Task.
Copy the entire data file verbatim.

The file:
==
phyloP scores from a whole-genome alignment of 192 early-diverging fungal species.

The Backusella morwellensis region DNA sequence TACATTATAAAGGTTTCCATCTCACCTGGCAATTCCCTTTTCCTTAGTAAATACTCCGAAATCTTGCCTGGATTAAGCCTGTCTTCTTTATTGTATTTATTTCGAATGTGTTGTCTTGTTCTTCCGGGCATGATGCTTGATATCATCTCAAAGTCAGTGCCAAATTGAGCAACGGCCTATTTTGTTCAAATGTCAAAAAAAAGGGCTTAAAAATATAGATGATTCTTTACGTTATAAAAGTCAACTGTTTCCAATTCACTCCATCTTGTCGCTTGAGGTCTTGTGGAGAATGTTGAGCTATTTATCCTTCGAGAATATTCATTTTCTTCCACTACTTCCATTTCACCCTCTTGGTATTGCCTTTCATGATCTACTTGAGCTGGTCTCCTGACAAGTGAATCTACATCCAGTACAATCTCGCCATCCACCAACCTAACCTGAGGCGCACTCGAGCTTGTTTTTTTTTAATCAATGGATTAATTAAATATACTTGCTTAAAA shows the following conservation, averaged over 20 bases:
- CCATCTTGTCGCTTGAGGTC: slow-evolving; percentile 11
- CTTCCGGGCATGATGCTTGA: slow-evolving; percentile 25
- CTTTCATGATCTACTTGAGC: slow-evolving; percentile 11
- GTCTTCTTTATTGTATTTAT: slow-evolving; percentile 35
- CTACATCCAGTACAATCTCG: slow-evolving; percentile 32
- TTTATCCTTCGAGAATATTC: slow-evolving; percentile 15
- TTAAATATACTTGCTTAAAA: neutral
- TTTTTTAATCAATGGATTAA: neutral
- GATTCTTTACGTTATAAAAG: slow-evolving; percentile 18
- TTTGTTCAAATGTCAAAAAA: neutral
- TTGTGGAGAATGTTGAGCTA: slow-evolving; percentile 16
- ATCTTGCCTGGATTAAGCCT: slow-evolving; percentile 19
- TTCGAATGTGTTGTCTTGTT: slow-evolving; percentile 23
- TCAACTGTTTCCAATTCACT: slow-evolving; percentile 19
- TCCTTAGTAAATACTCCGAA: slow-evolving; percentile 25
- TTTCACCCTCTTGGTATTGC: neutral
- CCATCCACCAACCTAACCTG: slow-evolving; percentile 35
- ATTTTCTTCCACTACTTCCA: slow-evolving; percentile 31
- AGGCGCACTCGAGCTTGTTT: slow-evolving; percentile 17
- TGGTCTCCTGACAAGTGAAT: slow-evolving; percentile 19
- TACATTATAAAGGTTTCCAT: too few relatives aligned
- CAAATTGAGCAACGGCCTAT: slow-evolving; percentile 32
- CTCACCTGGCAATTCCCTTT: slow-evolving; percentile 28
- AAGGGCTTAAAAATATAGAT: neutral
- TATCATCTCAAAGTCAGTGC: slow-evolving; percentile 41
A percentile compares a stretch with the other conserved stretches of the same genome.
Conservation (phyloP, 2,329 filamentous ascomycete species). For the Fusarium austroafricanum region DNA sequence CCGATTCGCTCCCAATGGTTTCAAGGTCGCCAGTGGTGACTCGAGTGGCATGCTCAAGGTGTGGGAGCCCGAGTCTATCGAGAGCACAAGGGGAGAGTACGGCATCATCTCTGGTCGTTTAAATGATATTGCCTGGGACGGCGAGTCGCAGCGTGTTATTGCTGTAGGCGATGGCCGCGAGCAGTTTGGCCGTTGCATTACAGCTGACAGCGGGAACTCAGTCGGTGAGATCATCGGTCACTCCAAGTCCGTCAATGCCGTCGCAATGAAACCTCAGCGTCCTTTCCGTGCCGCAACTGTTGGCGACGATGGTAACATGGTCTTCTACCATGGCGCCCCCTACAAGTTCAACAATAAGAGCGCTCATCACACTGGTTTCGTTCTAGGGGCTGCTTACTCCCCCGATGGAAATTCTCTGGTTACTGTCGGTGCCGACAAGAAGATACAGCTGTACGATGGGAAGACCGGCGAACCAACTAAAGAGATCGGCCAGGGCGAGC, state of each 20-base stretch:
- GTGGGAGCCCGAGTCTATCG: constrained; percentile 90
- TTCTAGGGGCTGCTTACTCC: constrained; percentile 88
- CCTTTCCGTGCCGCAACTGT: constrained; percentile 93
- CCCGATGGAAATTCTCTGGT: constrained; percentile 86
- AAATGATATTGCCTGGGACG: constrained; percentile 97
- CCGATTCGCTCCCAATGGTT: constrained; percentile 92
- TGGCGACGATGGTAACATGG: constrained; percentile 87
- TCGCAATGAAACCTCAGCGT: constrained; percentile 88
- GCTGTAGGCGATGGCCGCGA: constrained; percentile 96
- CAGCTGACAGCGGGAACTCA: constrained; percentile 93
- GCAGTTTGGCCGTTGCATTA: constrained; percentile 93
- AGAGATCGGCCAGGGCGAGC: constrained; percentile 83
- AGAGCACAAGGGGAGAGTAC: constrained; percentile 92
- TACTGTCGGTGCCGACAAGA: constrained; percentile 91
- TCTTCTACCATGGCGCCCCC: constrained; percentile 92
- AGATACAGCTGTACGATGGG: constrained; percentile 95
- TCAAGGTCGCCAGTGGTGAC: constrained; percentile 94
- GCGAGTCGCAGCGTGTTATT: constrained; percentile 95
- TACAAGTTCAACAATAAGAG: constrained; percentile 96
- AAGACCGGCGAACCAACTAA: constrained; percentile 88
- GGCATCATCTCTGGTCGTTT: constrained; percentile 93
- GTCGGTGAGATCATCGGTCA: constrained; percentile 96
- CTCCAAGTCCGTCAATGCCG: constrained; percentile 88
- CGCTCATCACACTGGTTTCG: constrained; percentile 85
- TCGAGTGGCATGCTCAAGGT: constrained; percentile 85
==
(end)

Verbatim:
phyloP scores from a whole-genome alignment of 192 early-diverging fungal species.

The Backusella morwellensis region DNA sequence TACATTATAAAGGTTTCCATCTCACCTGGCAATTCCCTTTTCCTTAGTAAATACTCCGAAATCTTGCCTGGATTAAGCCTGTCTTCTTTATTGTATTTATTTCGAATGTGTTGTCTTGTTCTTCCGGGCATGATGCTTGATATCATCTCAAAGTCAGTGCCAAATTGAGCAACGGCCTATTTTGTTCAAATGTCAAAAAAAAGGGCTTAAAAATATAGATGATTCTTTACGTTATAAAAGTCAACTGTTTCCAATTCACTCCATCTTGTCGCTTGAGGTCTTGTGGAGAATGTTGAGCTATTTATCCTTCGAGAATATTCATTTTCTTCCACTACTTCCATTTCACCCTCTTGGTATTGCCTTTCATGATCTACTTGAGCTGGTCTCCTGACAAGTGAATCTACATCCAGTACAATCTCGCCATCCACCAACCTAACCTGAGGCGCACTCGAGCTTGTTTTTTTTTAATCAATGGATTAATTAAATATACTTGCTTAAAA shows the following conservation, averaged over 20 bases:
- CCATCTTGTCGCTTGAGGTC: slow-evolving; percentile 11
- CTTCCGGGCATGATGCTTGA: slow-evolving; percentile 25
- CTTTCATGATCTACTTGAGC: slow-evolving; percentile 11
- GTCTTCTTTATTGTATTTAT: slow-evolving; percentile 35
- CTACATCCAGTACAATCTCG: slow-evolving; percentile 32
- TTTATCCTTCGAGAATATTC: slow-evolving; percentile 15
- TTAAATATACTTGCTTAAAA: neutral
- TTTTTTAATCAATGGATTAA: neutral
- GATTCTTTACGTTATAAAAG: slow-evolving; percentile 18
- TTTGTTCAAATGTCAAAAAA: neutral
- TTGTGGAGAATGTTGAGCTA: slow-evolving; percentile 16
- ATCTTGCCTGGATTAAGCCT: slow-evolving; percentile 19
- TTCGAATGTGTTGTCTTGTT: slow-evolving; percentile 23
- TCAACTGTTTCCAATTCACT: slow-evolving; percentile 19
- TCCTTAGTAAATACTCCGAA: slow-evolving; percentile 25
- TTTCACCCTCTTGGTATTGC: neutral
- CCATCCACCAACCTAACCTG: slow-evolving; percentile 35
- ATTTTCTTCCACTACTTCCA: slow-evolving; percentile 31
- AGGCGCACTCGAGCTTGTTT: slow-evolving; percentile 17
- TGGTCTCCTGACAAGTGAAT: slow-evolving; percentile 19
- TACATTATAAAGGTTTCCAT: too few relatives aligned
- CAAATTGAGCAACGGCCTAT: slow-evolving; percentile 32
- CTCACCTGGCAATTCCCTTT: slow-evolving; percentile 28
- AAGGGCTTAAAAATATAGAT: neutral
- TATCATCTCAAAGTCAGTGC: slow-evolving; percentile 41
A percentile compares a stretch with the other conserved stretches of the same genome.
Conservation (phyloP, 2,329 filamentous ascomycete species). For the Fusarium austroafricanum region DNA sequence CCGATTCGCTCCCAATGGTTTCAAGGTCGCCAGTGGTGACTCGAGTGGCATGCTCAAGGTGTGGGAGCCCGAGTCTATCGAGAGCACAAGGGGAGAGTACGGCATCATCTCTGGTCGTTTAAATGATATTGCCTGGGACGGCGAGTCGCAGCGTGTTATTGCTGTAGGCGATGGCCGCGAGCAGTTTGGCCGTTGCATTACAGCTGACAGCGGGAACTCAGTCGGTGAGATCATCGGTCACTCCAAGTCCGTCAATGCCGTCGCAATGAAACCTCAGCGTCCTTTCCGTGCCGCAACTGTTGGCGACGATGGTAACATGGTCTTCTACCATGGCGCCCCCTACAAGTTCAACAATAAGAGCGCTCATCACACTGGTTTCGTTCTAGGGGCTGCTTACTCCCCCGATGGAAATTCTCTGGTTACTGTCGGTGCCGACAAGAAGATACAGCTGTACGATGGGAAGACCGGCGAACCAACTAAAGAGATCGGCCAGGGCGAGC, state of each 20-base stretch:
- GTGGGAGCCCGAGTCTATCG: constrained; percentile 90
- TTCTAGGGGCTGCTTACTCC: constrained; percentile 88
- CCTTTCCGTGCCGCAACTGT: constrained; percentile 93
- CCCGATGGAAATTCTCTGGT: constrained; percentile 86
- AAATGATATTGCCTGGGACG: constrained; percentile 97
- CCGATTCGCTCCCAATGGTT: constrained; percentile 92
- TGGCGACGATGGTAACATGG: constrained; percentile 87
- TCGCAATGAAACCTCAGCGT: constrained; percentile 88
- GCTGTAGGCGATGGCCGCGA: constrained; percentile 96
- CAGCTGACAGCGGGAACTCA: constrained; percentile 93
- GCAGTTTGGCCGTTGCATTA: constrained; percentile 93
- AGAGATCGGCCAGGGCGAGC: constrained; percentile 83
- AGAGCACAAGGGGAGAGTAC: constrained; percentile 92
- TACTGTCGGTGCCGACAAGA: constrained; percentile 91
- TCTTCTACCATGGCGCCCCC: constrained; percentile 92
- AGATACAGCTGTACGATGGG: constrained; percentile 95
- TCAAGGTCGCCAGTGGTGAC: constrained; percentile 94
- GCGAGTCGCAGCGTGTTATT: constrained; percentile 95
- TACAAGTTCAACAATAAGAG: constrained; percentile 96
- AAGACCGGCGAACCAACTAA: constrained; percentile 88
- GGCATCATCTCTGGTCGTTT: constrained; percentile 93
- GTCGGTGAGATCATCGGTCA: constrained; percentile 96
- CTCCAAGTCCGTCAATGCCG: constrained; percentile 88
- CGCTCATCACACTGGTTTCG: constrained; percentile 85
- TCGAGTGGCATGCTCAAGGT: constrained; percentile 85